Amalfi Lemons

Discussion in 'Citrus' started by BrendaG, Sep 5, 2023.

  1. BrendaG

    BrendaG New Member

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    I've grown from seed a dozen Amalfi lemon trees June 2023. Will I need to graft these onto a rootstock to get fruit? Which rootstock, where to purchase in Canada?
     
  2. Ron B

    Ron B Paragon of Plants 10 Years

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    Seedlings fruit on their own roots of course. The difference between those and grafted clonal scions of named horticultural selections is these will fruit younger. Because they are pieces of stock plants that are already sexually mature. So, the main issue instead with your material is likely to be that because they are seedlings rather than clones their fruit characters may differ from the source plant. Perhaps considerably. With apples there are a few cultivar names attached to what are effectively seed strains that tend to come more or less true. But I don't know how often this happens with citrus. Which with - even when cloning is being used to build up orchards of named forms with known desirable traits - there is a recurring problem with unnoticed mutations resulting in plantings containing numbers of trees that produce fruits with thick rinds. Even without variation from seed being involved.
     
  3. Junglekeeper

    Junglekeeper Esteemed Contributor 10 Years

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    Welcome to the Forums.

    Lemon seed is polyembryonic so some of them will grow true to the parent. The juvenility period of a lemon seedling is reportedly 2-3 years and grafting onto a rootstock will not shorten this period. However a rootstock such as trifoliate orange will impart other desirable qualities to the tree.
     
  4. BrendaG

    BrendaG New Member

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    Thanks. I am reading different info saying the grafting does speed up the wait period. Being a beginner I'm confused, sorry. Who in Canada (nursery) would carry these rootstocks.? Can you put several graftings on a root stock? Thanks again for your time. I live in Penticton, BC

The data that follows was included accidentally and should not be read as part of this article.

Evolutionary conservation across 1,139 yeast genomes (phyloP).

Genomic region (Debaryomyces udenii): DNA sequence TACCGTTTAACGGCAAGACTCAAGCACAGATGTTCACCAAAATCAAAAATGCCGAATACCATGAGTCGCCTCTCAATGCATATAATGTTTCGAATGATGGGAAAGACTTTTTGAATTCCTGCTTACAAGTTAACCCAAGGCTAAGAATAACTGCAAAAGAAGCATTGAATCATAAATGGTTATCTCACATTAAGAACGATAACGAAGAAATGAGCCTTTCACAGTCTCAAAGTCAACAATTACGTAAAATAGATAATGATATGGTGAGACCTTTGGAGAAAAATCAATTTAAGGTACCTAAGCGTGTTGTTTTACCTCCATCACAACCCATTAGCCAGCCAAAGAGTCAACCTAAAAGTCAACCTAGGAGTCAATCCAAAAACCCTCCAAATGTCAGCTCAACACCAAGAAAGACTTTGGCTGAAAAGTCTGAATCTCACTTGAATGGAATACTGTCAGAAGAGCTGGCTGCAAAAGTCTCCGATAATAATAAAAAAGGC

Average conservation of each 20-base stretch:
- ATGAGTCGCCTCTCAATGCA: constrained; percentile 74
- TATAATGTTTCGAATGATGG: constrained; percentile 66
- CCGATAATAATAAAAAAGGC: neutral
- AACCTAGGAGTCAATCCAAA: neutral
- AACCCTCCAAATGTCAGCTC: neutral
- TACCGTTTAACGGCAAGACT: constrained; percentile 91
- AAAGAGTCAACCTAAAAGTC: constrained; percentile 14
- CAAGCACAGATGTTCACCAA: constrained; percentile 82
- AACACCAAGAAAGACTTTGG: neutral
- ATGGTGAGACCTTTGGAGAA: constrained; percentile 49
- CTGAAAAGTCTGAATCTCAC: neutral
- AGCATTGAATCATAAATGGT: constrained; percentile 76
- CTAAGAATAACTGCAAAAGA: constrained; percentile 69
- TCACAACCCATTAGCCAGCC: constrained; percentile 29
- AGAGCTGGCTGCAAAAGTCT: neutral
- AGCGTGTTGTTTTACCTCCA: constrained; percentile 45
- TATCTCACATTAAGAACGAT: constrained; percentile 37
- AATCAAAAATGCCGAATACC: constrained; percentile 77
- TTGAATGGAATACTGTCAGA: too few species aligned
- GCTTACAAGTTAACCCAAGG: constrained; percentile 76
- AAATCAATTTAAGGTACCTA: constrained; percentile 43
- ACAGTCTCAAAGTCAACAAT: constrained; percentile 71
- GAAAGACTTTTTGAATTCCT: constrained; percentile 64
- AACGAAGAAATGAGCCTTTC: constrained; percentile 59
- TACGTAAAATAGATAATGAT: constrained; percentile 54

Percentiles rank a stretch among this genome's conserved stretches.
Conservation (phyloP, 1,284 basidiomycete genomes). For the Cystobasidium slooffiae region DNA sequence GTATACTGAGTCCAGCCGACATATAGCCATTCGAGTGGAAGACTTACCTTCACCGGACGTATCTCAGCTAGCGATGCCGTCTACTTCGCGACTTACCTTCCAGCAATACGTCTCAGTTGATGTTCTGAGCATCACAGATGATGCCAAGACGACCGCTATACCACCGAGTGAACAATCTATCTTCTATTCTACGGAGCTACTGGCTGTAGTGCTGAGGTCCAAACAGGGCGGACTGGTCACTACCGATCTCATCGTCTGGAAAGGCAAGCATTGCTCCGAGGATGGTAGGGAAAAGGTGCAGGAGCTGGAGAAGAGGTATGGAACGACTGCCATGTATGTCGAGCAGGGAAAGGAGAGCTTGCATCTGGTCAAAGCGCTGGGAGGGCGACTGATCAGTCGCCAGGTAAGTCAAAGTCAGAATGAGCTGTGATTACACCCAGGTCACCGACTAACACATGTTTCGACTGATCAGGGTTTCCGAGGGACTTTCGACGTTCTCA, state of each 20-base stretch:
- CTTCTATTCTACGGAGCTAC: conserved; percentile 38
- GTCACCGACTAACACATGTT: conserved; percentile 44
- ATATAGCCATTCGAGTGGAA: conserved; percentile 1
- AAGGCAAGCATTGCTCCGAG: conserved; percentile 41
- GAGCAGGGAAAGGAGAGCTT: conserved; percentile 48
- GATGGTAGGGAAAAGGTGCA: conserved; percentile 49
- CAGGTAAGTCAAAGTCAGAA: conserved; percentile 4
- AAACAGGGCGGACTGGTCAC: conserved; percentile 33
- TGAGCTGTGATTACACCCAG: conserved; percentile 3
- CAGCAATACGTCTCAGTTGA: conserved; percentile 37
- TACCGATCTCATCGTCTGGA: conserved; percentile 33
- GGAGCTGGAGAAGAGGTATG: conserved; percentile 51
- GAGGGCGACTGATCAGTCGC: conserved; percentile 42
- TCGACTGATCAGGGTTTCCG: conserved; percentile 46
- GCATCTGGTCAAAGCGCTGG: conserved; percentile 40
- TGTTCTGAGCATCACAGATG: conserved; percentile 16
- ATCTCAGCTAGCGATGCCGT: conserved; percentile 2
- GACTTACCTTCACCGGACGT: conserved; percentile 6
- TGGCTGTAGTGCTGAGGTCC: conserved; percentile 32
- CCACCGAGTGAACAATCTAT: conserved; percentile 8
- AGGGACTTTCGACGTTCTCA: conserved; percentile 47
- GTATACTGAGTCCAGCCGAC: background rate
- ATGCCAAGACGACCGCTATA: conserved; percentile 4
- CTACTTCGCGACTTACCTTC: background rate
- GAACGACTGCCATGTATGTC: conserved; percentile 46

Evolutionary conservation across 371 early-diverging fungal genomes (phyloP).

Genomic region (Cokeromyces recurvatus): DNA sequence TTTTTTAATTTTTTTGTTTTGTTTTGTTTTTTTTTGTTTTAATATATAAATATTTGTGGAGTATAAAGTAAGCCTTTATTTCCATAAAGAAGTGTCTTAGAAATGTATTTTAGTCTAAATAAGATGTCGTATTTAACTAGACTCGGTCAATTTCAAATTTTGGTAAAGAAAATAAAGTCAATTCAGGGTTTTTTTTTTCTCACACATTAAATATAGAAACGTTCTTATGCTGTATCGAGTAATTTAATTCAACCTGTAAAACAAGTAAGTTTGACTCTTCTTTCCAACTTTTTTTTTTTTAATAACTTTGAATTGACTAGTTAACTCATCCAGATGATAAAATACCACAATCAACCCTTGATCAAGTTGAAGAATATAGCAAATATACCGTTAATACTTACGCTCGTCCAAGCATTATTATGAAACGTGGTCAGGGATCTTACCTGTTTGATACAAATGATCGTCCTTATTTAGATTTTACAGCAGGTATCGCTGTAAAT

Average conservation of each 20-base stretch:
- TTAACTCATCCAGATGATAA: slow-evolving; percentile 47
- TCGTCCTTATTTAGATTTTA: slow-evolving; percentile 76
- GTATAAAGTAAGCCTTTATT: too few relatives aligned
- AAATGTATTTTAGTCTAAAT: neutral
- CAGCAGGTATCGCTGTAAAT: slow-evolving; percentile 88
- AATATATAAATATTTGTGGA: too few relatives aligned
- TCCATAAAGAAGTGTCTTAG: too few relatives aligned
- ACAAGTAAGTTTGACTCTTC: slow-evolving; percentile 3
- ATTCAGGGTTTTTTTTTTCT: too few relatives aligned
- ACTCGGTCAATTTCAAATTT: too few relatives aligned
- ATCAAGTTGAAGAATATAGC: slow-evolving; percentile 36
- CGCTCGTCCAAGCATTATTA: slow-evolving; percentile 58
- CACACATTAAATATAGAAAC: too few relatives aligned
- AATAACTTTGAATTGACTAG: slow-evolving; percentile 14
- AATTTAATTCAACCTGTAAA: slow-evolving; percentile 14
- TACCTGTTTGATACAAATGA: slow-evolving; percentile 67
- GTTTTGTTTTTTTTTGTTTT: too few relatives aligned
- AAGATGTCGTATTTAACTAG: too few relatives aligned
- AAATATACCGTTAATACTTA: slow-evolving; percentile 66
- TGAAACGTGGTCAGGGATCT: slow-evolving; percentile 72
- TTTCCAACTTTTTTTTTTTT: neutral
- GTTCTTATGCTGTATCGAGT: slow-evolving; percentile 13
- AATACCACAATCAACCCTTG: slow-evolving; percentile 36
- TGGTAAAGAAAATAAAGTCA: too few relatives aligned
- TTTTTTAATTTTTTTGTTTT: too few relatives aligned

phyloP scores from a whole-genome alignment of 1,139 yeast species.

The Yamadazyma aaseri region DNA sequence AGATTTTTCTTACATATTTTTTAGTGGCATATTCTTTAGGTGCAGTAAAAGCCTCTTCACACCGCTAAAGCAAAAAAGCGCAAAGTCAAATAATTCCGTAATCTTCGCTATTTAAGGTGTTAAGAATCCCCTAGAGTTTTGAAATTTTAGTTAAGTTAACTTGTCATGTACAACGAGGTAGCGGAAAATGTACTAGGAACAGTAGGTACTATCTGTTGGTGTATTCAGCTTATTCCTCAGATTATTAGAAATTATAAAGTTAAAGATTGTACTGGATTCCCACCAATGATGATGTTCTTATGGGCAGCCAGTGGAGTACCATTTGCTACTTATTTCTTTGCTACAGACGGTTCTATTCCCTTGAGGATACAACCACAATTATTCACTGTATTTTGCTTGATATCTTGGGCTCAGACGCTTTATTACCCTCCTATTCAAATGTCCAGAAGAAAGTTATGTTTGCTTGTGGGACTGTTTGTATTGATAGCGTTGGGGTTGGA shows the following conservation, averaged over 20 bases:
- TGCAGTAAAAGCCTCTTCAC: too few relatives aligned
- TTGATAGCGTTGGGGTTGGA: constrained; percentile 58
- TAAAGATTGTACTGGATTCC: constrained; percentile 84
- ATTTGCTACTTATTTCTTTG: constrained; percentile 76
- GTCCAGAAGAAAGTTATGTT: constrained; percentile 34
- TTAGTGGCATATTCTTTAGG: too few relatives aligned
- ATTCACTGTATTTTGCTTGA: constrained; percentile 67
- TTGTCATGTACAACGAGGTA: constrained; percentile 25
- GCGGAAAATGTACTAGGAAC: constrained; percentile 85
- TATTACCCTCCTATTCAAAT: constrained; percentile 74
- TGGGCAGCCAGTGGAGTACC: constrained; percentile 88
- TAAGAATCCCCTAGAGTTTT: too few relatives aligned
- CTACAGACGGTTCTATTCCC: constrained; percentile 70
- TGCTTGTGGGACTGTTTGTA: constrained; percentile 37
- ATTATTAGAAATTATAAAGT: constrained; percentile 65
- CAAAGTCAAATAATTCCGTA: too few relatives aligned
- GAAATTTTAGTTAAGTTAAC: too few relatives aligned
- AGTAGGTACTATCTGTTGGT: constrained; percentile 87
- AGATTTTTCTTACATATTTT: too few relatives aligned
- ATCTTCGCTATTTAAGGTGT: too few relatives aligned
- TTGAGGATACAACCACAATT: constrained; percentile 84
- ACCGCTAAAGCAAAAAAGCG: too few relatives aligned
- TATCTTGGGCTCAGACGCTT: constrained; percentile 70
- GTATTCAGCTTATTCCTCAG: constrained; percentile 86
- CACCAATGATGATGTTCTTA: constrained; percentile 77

5. Junglekeeper

    Junglekeeper Esteemed Contributor 10 Years

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    You may be able to find small specimens of Citrus trifoliata (Trifoliate Orange), the species or 'Flying Dragon', at a local nursery as these will survive outdoors. The plants may also be sold under the old classification of Poncirus trifoliata. Yes, multiple scions can be grafted onto one rootstock.

    Found some possibly bad news. Assuming the lemon in question is 'Lunario' (one of the varieties considered to be an Amalfi lemon), according to the article, Reproductive Biology Factors Hampering Lemon [Citrus limon (L.) Burm. f.] Genetic Improvement:
    This translates into a low probability of getting a clone of 'Lunario' from seed.

    Reference: Lunario lemon | Givaudan Citrus Variety Collection at UCR
     
  6. Junglekeeper

    Junglekeeper Esteemed Contributor 10 Years

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    FWIW, a respected member of the citrus community commented on this some years ago in this external thread: Grafting from a young seedling or immature budwood?
     

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